Morning Brief: U.S. Trade to Double by 2026

by Renewing America Staff Tuesday, June 26, 2012
Shipping containers are seen at the Port Newark Container Terminal near New York City in July, 2009 (Mike Segar/Courtesy Reuters). Shipping containers are seen at the Port Newark Container Terminal near New York City in July, 2009 (Mike Segar/Courtesy Reuters).

In its Global Connections Report, British multinational bank HSBC forecasts a 95 percent increase in U.S. trade by 2026. Over the next five years, HSBC expects U.S. trade growth to trail the global average, and then to match or exceed it in subsequent years. Much of the growth will be in exports to emerging markets of commodities and goods such as autos, biopharmaceuticals, and telecommunications and medical equipment. Read more »

Morning Brief: Looming Global Shortage of High-Skill Workers

by Renewing America Staff Monday, June 25, 2012
Graduates in the Class of 2012 take part in commencement exercises at the California Institute of Technology in Pasadena, California (Phil McCarten/Courtesy Reuters). Graduates in the Class of 2012 take part in commencement exercises at the California Institute of Technology in Pasadena, California (Phil McCarten/Courtesy Reuters).

According to the McKinsey Global Institute, the world will face a shortage of up to 40 million college-educated workers in 2020, and a glut of 90 to 95 million more low-skill workers than required. The report argues that advanced economies such as the United States must produce more college graduates, particularly in STEM fields. The report also recommends that businesses increase their efforts to shape public education and training systems. Read more »

Morning Brief: Moody’s Downgrades Large Banks

by Renewing America Staff Friday, June 22, 2012
The Manhattan headquarters of Morgan Stanley, who received a ratings downgrade of two notches from Moody's (Andrew Burton/Courtesy Reuters). The Manhattan headquarters of Morgan Stanley, who received a ratings downgrade of two notches from Moody's (Andrew Burton/Courtesy Reuters).

Rating agency Moody’s Investors Service downgraded fifteen of the world’s largest banks by assets, including five of the six largest U.S. banks (Reuters). A Moody’s managing director explained: “All of the banks affected by today’s actions have significant exposure to the volatility and risk of outsized losses inherent to capital-markets activities.” The downgrades came after a review of the ratings of more than a hundred banks worldwide that Moody’s first announced in February. The ratings of Citigroup, Goldman Sachs, JP Morgan Chase, and Morgan Stanley all went down two notches, while Bank of America received a one notch downgrade. Read more »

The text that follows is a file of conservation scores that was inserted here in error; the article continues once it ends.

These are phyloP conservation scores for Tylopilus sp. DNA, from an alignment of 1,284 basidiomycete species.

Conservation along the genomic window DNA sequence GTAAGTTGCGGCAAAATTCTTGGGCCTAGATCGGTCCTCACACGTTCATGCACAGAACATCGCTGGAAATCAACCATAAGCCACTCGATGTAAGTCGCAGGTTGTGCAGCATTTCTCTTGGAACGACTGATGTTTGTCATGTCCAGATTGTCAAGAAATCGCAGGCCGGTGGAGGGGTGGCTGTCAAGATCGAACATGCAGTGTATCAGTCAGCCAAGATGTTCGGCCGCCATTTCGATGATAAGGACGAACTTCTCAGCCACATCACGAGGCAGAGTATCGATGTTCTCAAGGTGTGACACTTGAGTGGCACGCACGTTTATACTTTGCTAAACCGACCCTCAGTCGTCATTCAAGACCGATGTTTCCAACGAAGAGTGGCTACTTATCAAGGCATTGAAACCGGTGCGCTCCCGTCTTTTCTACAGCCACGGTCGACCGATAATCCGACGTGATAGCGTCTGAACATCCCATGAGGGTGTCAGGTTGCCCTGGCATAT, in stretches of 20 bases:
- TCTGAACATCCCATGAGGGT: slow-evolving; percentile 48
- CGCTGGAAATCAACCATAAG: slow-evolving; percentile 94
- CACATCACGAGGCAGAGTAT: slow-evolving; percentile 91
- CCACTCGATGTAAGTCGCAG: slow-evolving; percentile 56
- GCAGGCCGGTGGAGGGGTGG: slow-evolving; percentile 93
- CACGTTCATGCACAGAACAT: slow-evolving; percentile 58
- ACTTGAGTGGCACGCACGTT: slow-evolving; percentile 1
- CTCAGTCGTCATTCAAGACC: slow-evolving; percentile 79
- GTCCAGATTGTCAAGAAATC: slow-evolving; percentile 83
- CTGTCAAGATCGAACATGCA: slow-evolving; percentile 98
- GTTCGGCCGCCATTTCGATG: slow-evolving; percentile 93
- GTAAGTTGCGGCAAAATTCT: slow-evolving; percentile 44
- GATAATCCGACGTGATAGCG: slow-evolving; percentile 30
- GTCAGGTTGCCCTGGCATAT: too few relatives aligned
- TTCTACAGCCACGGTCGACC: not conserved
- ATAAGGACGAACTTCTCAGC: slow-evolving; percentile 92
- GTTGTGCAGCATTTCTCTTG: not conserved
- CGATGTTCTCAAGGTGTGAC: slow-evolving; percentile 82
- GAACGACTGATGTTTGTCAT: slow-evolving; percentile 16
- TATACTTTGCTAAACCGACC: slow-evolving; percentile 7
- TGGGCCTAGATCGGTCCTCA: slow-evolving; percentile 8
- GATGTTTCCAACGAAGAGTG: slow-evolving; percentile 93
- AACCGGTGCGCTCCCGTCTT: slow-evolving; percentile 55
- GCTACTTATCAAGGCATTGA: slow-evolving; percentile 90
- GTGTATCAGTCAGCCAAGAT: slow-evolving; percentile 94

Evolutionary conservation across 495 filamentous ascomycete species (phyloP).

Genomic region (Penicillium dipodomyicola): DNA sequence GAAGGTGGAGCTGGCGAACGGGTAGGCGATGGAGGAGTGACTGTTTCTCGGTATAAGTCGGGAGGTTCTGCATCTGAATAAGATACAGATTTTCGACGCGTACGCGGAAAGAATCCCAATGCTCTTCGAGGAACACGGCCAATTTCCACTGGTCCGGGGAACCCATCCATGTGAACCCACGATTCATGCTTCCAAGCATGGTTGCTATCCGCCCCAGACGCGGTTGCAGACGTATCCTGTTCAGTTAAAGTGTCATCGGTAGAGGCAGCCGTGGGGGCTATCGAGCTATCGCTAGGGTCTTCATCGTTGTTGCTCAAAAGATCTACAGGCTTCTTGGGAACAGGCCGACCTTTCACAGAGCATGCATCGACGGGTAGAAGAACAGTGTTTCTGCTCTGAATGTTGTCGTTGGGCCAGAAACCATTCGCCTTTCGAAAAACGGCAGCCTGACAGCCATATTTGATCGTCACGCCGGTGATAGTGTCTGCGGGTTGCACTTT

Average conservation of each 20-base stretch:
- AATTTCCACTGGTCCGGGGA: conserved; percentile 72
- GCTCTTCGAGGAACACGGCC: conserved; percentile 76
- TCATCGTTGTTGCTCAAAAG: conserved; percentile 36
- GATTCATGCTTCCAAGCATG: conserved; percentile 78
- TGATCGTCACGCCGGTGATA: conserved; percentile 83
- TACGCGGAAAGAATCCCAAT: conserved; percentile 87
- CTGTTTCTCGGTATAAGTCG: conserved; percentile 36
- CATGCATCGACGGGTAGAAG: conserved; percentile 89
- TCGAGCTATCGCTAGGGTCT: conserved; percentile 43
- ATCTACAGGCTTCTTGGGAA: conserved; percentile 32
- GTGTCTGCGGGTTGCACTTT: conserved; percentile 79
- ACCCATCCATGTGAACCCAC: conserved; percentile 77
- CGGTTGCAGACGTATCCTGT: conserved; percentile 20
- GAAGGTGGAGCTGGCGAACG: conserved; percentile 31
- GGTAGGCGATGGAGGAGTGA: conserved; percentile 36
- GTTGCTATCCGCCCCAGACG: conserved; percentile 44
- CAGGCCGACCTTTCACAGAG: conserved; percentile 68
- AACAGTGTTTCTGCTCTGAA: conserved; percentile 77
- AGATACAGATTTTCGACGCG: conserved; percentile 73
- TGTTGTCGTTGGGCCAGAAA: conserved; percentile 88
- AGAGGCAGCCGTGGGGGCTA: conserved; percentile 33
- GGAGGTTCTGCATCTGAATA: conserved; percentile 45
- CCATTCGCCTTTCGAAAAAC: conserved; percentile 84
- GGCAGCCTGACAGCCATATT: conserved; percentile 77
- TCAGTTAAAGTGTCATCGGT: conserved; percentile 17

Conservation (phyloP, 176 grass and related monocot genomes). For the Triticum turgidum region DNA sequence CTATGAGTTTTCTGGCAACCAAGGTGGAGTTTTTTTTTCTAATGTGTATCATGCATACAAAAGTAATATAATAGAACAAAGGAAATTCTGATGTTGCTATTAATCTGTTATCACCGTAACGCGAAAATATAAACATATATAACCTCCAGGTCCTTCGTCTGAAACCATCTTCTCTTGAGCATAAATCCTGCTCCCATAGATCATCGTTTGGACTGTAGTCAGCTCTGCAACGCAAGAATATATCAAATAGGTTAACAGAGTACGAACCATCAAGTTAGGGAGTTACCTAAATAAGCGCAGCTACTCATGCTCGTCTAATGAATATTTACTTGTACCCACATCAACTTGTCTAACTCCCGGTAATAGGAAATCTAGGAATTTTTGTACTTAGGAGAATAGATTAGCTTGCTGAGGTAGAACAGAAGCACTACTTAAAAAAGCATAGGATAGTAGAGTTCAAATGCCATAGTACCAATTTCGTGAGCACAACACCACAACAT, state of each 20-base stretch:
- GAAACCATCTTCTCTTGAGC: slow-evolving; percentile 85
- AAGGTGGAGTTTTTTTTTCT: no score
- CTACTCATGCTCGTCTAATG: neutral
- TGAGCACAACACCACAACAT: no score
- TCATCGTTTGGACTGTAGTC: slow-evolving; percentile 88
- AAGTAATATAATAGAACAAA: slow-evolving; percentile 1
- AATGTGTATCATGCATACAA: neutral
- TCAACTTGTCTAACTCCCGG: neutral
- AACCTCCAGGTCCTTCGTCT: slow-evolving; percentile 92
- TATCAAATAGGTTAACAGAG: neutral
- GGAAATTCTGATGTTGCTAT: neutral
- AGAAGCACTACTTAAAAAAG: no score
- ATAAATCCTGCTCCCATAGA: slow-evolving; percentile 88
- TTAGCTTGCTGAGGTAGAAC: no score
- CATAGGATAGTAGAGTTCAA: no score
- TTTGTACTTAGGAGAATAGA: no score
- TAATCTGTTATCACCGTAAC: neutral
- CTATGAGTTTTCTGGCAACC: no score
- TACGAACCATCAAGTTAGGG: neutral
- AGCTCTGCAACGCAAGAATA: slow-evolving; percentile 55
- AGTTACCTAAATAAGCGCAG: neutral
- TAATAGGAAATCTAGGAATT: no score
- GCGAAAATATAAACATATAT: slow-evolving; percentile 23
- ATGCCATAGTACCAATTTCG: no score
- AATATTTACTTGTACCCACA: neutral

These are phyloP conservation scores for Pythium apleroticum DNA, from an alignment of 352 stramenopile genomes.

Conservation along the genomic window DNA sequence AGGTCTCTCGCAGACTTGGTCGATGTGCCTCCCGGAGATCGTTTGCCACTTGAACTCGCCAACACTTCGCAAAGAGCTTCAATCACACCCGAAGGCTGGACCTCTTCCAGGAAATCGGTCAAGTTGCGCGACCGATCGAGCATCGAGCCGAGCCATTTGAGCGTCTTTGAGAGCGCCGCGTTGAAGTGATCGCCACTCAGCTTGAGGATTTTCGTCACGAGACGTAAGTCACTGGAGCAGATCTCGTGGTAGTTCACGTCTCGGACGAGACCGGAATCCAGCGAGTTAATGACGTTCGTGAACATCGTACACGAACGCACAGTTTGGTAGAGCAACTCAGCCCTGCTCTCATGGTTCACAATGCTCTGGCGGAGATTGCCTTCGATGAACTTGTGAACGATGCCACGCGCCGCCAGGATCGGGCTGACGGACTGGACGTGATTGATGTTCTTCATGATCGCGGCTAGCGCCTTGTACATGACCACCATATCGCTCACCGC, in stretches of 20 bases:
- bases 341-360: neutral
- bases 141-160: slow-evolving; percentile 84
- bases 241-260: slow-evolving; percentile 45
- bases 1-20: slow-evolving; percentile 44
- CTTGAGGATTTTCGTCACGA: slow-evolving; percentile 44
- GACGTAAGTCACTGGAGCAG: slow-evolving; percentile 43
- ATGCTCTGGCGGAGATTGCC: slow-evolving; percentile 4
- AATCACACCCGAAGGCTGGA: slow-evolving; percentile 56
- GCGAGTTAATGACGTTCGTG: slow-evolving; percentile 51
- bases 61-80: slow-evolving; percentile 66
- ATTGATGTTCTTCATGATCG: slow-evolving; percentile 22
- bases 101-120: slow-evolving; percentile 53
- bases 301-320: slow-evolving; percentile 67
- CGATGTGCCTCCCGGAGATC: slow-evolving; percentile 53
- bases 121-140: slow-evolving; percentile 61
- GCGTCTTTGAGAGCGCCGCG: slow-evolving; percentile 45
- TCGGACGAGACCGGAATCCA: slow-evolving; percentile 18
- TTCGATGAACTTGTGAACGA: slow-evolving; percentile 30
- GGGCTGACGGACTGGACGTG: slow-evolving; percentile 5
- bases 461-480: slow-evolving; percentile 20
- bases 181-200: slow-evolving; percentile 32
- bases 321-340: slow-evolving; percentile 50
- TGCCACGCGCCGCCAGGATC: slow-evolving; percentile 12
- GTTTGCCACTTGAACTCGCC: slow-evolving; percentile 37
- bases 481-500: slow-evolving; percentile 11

Morning Brief: Bipartisan Attacks on Facebook IPO

by Renewing America Staff Thursday, June 21, 2012
A television reporter talks about the Facebook IPO at the NASDAQ Marketsite in New York prior to the opening of trade on May 17, 2012 (Keith Bedford/Courtesy Reuters). A television reporter talks about the Facebook IPO at the NASDAQ Marketsite in New York prior to the opening of trade on May 17, 2012 (Keith Bedford/Courtesy Reuters).

Lawmakers from both parties are pressuring the SEC to scrutinize Facebook’s IPO (WSJ). In a letter to the head of the Securities and Exchange Commission (SEC) on behalf of the House Oversight and Government Reform Committee, Rep. Darrell Issa, (R-CA) wrote “[The Facebook deal] taught us that, at a minimum, the IPO process suffers substantial flaws…[federal law is] fraught with conflicts of interest and incentives to misprice shares.” Sen. Jack Reed (D-RI) said that “The perception today, and perhaps in too many cases the reality, is that the retail investor comes in at a disadvantage [in IPOs].” Read more »

Clarity about Austerity

by Michael Spence Wednesday, June 20, 2012
A man walks in front of a closed bank branch in central Athens, February 2012 (John Kolesidis/Courtesy Reuters). A man walks in front of a closed bank branch in central Athens, February 2012 (John Kolesidis/Courtesy Reuters).

I have just had the privilege of speaking at the main annual conference of Germany’s Economic Council, the economic and business arm of the Christian Democratic Union, the current governing party. Chancellor Angela Merkel and Finance Minister Wolfgang Schäuble were among the other speakers. It was an interesting event – and, more important, an encouraging one. Read more »